Nova Scotia

Ontario businessman convicted of sex offence in Halifax hotel involving underage girl

Paul Christopher Coburn, 48, has been convicted of a sex offence involving a 15-year-old girl after he used an online classified website to hire a masseuse to come to his hotel room in downtown Halifax.

Paul Christopher Coburn, 48, guilty of single count involving incident at Halifax hotel

Paul Christopher Coburn is shown at Halifax provincial court on April 23, 2019. (Craig Paisley/CBC)

An Ontario businessman has been convicted of a sex offence involving a 15-year-old girl, after he used the online classified website Craigslist to hire a masseuse to come to his hotel room in downtown Halifax in February 2017.

Judge Elizabeth Buckle on Tuesday found Paul Christopher Coburn, 48, guilty of communicating for the purposes of buying sexual services on the internet, but acquitted him of four other sex-related charges.

Buckle said she was not yet prepared to release the reasons behind her decision, although she hoped to have them ready by the end of this week.

Coburn testified earlier this year at his trial in Halifax provincial court that he thought the masseuse was in her 20s. He said he was only looking for a massage and claimed she initiated a sexual encounter

Coburn, a financial adviser who lives in Oakville, Ont., was in Halifax for business purposes at the time.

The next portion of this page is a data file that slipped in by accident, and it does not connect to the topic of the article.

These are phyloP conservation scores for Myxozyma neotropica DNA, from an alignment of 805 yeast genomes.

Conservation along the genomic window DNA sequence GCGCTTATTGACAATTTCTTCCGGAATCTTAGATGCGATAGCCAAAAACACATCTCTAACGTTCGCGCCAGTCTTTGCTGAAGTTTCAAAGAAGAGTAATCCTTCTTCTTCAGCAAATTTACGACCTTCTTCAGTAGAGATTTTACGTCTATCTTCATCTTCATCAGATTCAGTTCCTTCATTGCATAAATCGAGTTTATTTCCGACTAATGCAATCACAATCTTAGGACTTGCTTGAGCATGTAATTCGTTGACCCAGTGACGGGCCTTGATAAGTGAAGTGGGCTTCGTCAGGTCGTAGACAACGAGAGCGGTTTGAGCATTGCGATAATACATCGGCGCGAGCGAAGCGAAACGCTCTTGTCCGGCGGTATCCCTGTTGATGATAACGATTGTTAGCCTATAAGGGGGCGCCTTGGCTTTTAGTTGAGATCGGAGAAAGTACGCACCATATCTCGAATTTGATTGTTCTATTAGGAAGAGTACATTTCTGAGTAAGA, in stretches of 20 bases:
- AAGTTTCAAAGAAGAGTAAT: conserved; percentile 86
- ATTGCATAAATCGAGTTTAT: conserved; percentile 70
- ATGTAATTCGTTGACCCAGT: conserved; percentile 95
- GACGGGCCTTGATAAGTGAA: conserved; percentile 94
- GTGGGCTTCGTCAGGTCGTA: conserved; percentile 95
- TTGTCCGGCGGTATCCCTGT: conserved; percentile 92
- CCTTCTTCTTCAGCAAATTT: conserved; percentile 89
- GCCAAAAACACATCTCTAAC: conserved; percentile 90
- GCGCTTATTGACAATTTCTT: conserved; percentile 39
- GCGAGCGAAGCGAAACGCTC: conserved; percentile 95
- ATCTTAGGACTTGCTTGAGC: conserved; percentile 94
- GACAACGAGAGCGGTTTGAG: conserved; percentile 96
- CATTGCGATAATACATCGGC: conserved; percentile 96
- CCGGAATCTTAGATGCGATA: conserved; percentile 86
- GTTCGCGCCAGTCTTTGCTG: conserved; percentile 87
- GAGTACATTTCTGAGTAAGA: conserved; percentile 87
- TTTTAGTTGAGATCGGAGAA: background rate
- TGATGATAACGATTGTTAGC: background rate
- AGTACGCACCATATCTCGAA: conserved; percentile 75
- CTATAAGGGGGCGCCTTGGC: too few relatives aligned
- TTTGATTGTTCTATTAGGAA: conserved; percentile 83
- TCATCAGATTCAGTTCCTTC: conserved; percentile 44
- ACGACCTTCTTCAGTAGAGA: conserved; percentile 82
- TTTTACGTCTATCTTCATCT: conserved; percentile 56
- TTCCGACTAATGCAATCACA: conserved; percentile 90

The girl had been forced into prostitution by another man who sent her to Coburn's hotel room. Leeanthon Oliver, has been convicted of human trafficking in relation to the girl and he is serving an eight-year sentence.

December sentencing

Crown prosecutor Carla Ball said the charge Coburn was convicted of, communicating for the purposes of buying sexual services on the internet, is unique. 

"It's very rare to catch a person who is actually communicating on the internet," Ball said outside of court. "So the Crown is pleased that the court did in fact find that Mr. Coburn was responsible for seeking out and communicating to obtain sexual services."

Neither Coburn, nor his lawyer, Joel Pink, offered any comment on the ruling.

Pink has requested a pre-sentence report, which has delayed sentencing until December.

Ball said without seeing the judge's reasons, it's difficult to determine an appropriate sentencing recommendation.

"Because of its unique nature we will to do significant research," Ball said. "The sentence could be a range of anything at this point, anything from probation to jail, really."

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